Tuesday, August 12, 2014
In 1827, at the age of twenty-five, Jean-Pierre Duvelleroy established a business at #15 on the Rue de la Paix in Paris, France to produce hand fans. Although the company changed hands (no pun intended) over the years, and although the demand for hand fans dropped drastically when electric operated fans came into vogue, the Duvelleroy company is currently still operating. Hand held fans were very fashionable in France and elsewhere, including the United States.
The object of this post is a hand fan that I purchased for a few dollars at a local flea market a couple years ago. As with any item that comes into my possession, I inspected it carefully to discover more information about it. The inspection of this item revealed that it was constructed of two layers of paper pasted together with fourteen blades between them that appear, at first glance, to be ivory, but upon closer inspection seem to be bakelite. Bakelite, invented in 1907, was an early precursor of plastic. The blades have swirling line designs etched into their surfaces, part of which are then painted with a gold colored paint. The two ends are given sturdiness by the attachment of bakelite 'guards' which also have swirling line etched designs on their surfaces.
The paper mounts, or solid paper surfaces, of the fan have what appears to be a lithographed scene on one side and an engraved design on the other. The 'front' mount bears a colored scene of seven ladies in a garden. At first I thought that the scene depicted the Seven Muses ~ but then I remembered that there were nine, not just seven, muses: Calliope (the Muse of Poetry), Clio (the Muse of History), Euterpe (the Muse of Song), Erato (the Muse of Lyric Poetry), Melpomene (the Muse of Tragedy), Polyhymnia (the Muse if Hymns), Terpsichore (the Muse of Dance), Thalia (the Muse of Comedy) and Urania (the Muse of Astronomy). I then thought that maybe the scene depicted the Seven Graces ~ but then I remembered that there were only Three Graces: Aglaia (the Grace of beauty), Euphrosyne (the Grace of Mirth) and Thalia (the Grace of Charity). Although I can't identify them, the seven ladies are dressed in beautiful, flowing gowns, and the garden in which they meet is dense with vegitation with an ancient stone temple in the background. The back mount of the fan is plain with an engraved border of musical instruments positioned amid gracefully arching flourishes in imitation of acanthus leaves. On the back is attached a small rectangular piece of the same color paper as the fan mount and printed with the wording: With Best Wishes from Penn Alto Hotel George D. Worthington. It would appear, from the similarity of the paper and ink color of the attached rectangle to the fan mount, that the attached piece was not added as an afterthought, but attached at the time that the fan was produced.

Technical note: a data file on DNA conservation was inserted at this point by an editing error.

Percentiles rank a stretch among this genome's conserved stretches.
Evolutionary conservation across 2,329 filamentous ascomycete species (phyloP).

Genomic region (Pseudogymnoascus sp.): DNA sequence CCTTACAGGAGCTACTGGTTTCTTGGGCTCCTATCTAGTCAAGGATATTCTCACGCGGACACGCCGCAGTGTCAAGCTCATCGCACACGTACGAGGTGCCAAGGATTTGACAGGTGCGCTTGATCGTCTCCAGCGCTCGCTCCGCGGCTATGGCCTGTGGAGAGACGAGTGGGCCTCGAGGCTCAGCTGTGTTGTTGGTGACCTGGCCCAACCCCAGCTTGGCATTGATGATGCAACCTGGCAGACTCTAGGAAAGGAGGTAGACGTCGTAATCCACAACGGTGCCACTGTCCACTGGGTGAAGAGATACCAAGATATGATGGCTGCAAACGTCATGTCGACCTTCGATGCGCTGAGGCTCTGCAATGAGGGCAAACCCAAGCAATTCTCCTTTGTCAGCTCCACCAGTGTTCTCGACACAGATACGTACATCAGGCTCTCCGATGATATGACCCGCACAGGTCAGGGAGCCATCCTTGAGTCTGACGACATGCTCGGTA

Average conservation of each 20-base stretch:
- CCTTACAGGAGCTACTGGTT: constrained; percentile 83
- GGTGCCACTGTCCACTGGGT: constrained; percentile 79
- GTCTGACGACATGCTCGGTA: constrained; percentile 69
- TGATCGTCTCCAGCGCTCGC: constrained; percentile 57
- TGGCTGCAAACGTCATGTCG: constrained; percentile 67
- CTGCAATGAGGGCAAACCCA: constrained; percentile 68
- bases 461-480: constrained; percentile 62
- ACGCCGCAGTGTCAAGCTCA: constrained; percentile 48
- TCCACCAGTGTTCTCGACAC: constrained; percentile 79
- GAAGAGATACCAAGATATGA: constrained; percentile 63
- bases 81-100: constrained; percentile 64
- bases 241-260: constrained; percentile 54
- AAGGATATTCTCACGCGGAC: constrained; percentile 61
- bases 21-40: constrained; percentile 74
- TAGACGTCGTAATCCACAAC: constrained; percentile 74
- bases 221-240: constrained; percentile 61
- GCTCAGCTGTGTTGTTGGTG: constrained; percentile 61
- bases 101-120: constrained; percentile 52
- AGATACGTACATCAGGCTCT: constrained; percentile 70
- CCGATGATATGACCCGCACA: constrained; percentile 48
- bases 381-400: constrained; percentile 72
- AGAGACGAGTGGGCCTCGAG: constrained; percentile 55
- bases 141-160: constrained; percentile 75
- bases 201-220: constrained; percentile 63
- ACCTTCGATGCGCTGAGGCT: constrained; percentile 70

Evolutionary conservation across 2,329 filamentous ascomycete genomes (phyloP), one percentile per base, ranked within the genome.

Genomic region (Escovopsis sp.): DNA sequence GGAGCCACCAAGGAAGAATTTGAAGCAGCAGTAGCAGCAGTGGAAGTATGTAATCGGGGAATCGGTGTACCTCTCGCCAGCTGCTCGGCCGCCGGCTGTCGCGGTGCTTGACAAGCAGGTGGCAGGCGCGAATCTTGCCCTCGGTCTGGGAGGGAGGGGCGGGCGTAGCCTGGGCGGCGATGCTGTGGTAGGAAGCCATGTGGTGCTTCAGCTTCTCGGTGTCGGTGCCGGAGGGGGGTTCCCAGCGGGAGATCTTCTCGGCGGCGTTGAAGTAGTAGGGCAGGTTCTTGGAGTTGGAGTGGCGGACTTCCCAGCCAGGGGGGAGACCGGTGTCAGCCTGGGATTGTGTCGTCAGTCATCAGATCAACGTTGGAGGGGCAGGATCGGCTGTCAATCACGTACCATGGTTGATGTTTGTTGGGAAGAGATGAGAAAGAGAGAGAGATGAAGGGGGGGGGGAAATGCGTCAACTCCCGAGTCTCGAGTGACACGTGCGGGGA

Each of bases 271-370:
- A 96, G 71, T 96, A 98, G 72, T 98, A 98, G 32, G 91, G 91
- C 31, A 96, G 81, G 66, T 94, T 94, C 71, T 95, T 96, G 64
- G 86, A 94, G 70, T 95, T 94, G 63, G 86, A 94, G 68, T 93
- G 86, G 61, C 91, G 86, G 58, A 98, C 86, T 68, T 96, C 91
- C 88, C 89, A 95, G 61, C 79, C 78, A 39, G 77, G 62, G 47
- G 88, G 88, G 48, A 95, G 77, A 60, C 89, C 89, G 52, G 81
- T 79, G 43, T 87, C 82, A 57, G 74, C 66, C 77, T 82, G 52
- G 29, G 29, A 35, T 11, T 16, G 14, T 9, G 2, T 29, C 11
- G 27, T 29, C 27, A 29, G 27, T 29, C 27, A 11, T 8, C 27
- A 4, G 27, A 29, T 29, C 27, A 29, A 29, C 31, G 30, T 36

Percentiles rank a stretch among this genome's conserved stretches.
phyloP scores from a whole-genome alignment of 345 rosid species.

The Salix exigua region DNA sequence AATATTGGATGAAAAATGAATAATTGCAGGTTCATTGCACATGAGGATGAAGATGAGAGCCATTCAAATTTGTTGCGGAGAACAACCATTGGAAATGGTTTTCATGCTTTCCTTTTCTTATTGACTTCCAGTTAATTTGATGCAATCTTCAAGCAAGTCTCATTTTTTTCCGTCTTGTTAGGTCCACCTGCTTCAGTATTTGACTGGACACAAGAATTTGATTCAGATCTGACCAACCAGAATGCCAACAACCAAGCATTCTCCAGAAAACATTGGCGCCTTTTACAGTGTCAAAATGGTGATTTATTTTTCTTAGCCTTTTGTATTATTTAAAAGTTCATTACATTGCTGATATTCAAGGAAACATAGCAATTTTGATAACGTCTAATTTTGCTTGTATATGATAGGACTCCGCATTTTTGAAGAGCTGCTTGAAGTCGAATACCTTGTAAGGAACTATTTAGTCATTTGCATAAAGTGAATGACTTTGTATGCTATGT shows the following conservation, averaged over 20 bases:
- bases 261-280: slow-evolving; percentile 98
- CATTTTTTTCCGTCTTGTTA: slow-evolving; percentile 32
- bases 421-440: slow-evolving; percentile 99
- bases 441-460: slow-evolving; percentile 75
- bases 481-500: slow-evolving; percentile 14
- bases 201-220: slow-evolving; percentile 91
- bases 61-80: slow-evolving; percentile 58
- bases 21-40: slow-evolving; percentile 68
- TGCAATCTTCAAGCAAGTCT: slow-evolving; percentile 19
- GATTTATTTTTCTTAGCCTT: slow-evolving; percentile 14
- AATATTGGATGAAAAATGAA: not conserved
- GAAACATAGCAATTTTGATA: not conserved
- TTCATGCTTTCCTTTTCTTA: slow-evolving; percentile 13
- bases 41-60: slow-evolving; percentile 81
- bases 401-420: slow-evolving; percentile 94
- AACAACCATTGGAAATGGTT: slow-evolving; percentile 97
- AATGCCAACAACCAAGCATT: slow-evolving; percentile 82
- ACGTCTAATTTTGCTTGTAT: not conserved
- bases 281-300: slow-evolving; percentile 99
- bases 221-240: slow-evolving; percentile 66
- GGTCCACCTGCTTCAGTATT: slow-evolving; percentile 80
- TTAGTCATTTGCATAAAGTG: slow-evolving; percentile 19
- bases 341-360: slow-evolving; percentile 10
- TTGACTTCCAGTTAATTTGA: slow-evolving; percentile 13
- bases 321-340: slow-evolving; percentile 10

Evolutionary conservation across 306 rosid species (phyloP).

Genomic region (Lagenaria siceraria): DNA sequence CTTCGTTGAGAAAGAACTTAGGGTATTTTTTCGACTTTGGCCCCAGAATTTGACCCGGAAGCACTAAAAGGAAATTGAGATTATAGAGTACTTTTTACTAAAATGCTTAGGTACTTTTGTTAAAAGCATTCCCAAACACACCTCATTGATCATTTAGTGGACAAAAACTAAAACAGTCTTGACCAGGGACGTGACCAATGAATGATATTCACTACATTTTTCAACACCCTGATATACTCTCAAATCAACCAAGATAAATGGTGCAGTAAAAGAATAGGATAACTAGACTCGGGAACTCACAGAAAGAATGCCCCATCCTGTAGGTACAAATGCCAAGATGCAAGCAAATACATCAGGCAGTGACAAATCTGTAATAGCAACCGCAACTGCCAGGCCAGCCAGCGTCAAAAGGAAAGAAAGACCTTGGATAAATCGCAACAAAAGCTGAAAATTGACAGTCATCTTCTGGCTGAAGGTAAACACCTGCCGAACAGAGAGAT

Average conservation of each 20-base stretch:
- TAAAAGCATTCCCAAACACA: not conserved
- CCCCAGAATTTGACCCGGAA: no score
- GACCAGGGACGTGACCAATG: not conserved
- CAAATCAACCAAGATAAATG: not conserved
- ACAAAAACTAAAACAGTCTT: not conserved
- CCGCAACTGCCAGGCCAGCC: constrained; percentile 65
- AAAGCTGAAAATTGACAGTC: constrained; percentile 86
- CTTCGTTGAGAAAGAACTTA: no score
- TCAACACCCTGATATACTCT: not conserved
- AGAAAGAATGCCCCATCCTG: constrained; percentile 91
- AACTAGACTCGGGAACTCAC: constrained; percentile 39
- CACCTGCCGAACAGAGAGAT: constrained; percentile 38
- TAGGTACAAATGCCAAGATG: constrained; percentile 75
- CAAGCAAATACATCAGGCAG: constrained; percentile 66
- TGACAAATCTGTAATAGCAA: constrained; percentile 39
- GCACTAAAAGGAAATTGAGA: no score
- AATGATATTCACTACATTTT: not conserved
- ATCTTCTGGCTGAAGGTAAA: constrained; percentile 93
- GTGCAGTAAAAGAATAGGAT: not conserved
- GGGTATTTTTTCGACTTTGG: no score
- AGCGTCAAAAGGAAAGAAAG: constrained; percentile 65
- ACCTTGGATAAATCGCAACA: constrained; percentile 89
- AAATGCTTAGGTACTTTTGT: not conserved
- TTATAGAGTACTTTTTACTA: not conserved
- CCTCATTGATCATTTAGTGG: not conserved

And finally, on the back mount, in very small print at the base of the mount, is the wording: Maquet Grav 10 Rue de la Paix, Paris (meaning that it was 'engraved' at that address).
As noted above, the Duvelleroy hand fan company was established at 15 Rue de la Paix. Whether a portion of that business was also located at 10 Rue de la Paix has not been determined. What is known is that the address had a long history of culture. In the late-1800s Charles Frederick Worth (1825-1895) maintained a business titled: Frederic's at 10 Rue de la Paix. Mr. Worth is credited with having created the so-called "fashion industry" and "haute couture". Then, in 1903, the perfume company, Caron, established by the brothers Ernest and Raoul Daltroff, moved from Rue Rossini to 10 Rue de la Paix. Perhaps the Duvelleroy company produced fans for Caron, who might have marketed them along with their fragrances.
What I later discovered was that George D. Worthington managed the Penn Alto Hotel circa 1923-25. He might have had the fans produced and stamped with the message: "With Best Wishes From Penn Alto Hotel George D. Worthington" to celebrate his taking over the management of the hotel. The fan would have been a very fashionable accessory for the lady who stayed at the most fashionable hotel in the city of Altoona, Pennsylvania.
The hand fan was ostensibly used to generate a breeze of air, but it also provided the lady who wielded it with a 'language'. This language was invented as part of its advertising by Jules Duvelleroy, a son of Jean-Pierre who managed the company's London House.
A fan extended all the way open, and held in front of the face just below the eyes said "Follow me". But if the lady opened her fan all the way and covered her left eye with it, she was saying "I am engaged". A fan only partially opened and held below both eyes said "I love you", and if the lady then closed the fan as she dropped her hand forward, she was asking: "Do you love me?" So, with a flick of the wrist, the lady would let her feelings be known.